The Blue Jackets’ bubble has been popped.

After eliminating the Toronto Maple Leafs in the qualifying stage of the Stanley Cup Playoffs, Columbus earned an opening round matchup against the Tampa Bay Lightning for a second consecutive year. Last postseason, the Blue Jackets orchestrated a stunning sweep of a historically great Lightning team. 

This year, however, it wasn’t in the cards. The Lightning refused to not strike twice, and Tampa was able to erase Columbus in five games. It was a quick series but make no mistake about it… Columbus put up a great fight. 

So, where did things go wrong? Let’s take a look at some of the reasons why the Blue Jackets are heading home. 

Lightning’s third line dominated

There’s no question that the Lightning are the better team on paper; they boast one of the more complete teams in the entire league. The biggest glaring discrepancy between the clubs might be the top-tier firepower up front — the Lightning have guys like Nikita Kucherov, Brayden Point and Steven Stamkos (when healthy), and the Blue Jackets didn’t have a single player with 50 or more points this season. 

But where the Lightning truly separated themselves in this series was their depth — specifically on the third line. Yanni Gourde, Blake Coleman and Barclay Goodrow comprised Tampa’s best line through the five games. Not only did that trio outscore the opposition 4-1 while on the ice together, but they also dominated possession (69 percent of attempts at 5v5) and did so against some of Columbus’ top competition. With Gourde on the ice at 5v5, Tampa out-shot CBJ by a margin of 56-29.

When looking for a true Stanley Cup contender, a great third line is often a difference-maker. The Lightning’s acquisition of Coleman and Goodrow at the trade deadline has seemingly given their third unit a huge boost and the Jackets just had no answer for it in this series.

Lack of offense (and power play)

Considering Tampa had the NHL’s best offense during the regular season and Columbus had one of the league’s worst, it was always unlikely that the Blue Jackets were going to outproduce the Lightning at even-strength. But when you couple that with the fact that Columbus wasn’t great on the power play in this series either (3-for-20 for a conversion rate of 15 percent), it’s just not surprising that they couldn’t find enough offense to get past Tampa.

The power play was an ugly spot for the Jackets all year. They finished 27th in the league this season (16.4 percent) before going 0-for-14 over the five-game qualifying series vs. Toronto. At least they found some success in this series but had they been a little more lethal on the man-advantage, a few of these tight scorelines vs. the Lightning could have been flipped and we wouldn’t be eulogizing them just yet.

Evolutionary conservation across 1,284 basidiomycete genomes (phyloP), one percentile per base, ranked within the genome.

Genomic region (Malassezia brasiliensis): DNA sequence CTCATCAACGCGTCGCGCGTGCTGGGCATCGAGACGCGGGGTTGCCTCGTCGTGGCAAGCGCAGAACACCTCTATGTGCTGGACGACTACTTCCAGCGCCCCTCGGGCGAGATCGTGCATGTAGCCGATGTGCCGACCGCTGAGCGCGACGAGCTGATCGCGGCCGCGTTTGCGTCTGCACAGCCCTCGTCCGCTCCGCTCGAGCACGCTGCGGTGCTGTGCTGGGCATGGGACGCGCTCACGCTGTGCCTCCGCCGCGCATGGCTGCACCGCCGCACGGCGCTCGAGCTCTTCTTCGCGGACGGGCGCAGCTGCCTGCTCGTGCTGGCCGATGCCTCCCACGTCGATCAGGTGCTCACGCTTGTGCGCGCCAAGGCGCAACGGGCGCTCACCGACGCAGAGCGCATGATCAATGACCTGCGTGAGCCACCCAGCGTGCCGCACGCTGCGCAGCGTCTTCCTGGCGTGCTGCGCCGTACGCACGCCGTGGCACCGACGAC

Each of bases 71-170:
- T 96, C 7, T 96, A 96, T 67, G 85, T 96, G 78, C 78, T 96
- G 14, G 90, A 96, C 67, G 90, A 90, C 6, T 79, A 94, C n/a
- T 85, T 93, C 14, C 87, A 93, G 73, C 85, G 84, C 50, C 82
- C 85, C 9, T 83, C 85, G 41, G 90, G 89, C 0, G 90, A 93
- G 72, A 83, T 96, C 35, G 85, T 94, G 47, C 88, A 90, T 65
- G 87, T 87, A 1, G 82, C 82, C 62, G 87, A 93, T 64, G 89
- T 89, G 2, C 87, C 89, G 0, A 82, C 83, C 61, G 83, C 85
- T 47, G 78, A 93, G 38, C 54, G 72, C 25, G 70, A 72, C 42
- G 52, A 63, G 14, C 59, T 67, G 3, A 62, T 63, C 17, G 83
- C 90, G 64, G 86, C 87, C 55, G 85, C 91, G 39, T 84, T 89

Not enough from veterans

The Blue Jackets got some nice performances from several younger members of their core group. Pierre-Luc Dubois was their best forward. Alexander Wennberg came on strong. Liam Foudy played like he was shot out of a rocket for most of the series. Oliver Bjorkstrand had his moments, too.

But Columbus really could have used more production from their group of veteran forwards. Nick Foligno and Cam Atkinson had three points apiece (despite Atkinson somehow not registering a single shot on goal during the 5-OT Game 1 marathon and then missing the next two games). Gustav Nyquist had one point (an assist) after finishing the season as the Jackets’ second-leading scorer. Boone Jenner was completely blanked on the scoresheet. 

The Blue Jackets aren’t exactly an offensive powerhouse to begin with (27th in offense this year). When some of their bigger names are held to very modest numbers in a series as close as this one, it becomes a very big deal.

Joonas Korpisalo couldn’t do it all

He couldn’t but boy did he ever do his best. This isn’t so much a reason for Columbus being knocked out as it is a space to ensure we give Korpisalo a mention for his efforts in this series. I mean, he set an NHL playoff record with 85 saves in Game 1. He could have spent the rest of the series napping in his crease and 1) nobody would have blamed him 2) his numbers still probably would have looked pretty good. 

Korpisalo was bombarded through the first three games of the series and remained a steady beacon of support behind the Jackets’ defense. His workload eventually lightened a bit over the final couple of games and he ultimately wasn’t able to erase some of the mistakes that the team made in front of him, but we still have to give a tip of the cap for what he was able to accomplish in his first career playoff run. 

His playoff numbers end up looking pretty absurd: He stopped 301 of 320 shots for a .941 save percentage and ends up with a record of 3-5 to show for it. That’s… something.

The Lightning were just better

For the second straight year, Tampa entered this first-round matchup as the much better team. This year, they actually proved it. 

Finding five spots where things went wrong for the Blue Jackets in this series is difficult because they actually played pretty well… they just ran into a superior opponent. Not only does this year’s Lightning team have the talent, they also have appear to have a necessary upgrade in grit and mental toughness. They didn’t fold as Columbus pressed them and tried to grind them down, they didn’t pack it in when things weren’t going their way.

It’s almost impossible to hold anything against this Blue Jackets team because they overachieved by getting into the playoffs to begin with, then proved to be a tough, resilient bunch once the postseason started. They play a respectable blue-collar game that can often mitigate the talent gap, and it feels like John Tortorella was able to get the most he could out of this roster. Now it’s on the front office to give him more and keep the momentum going.

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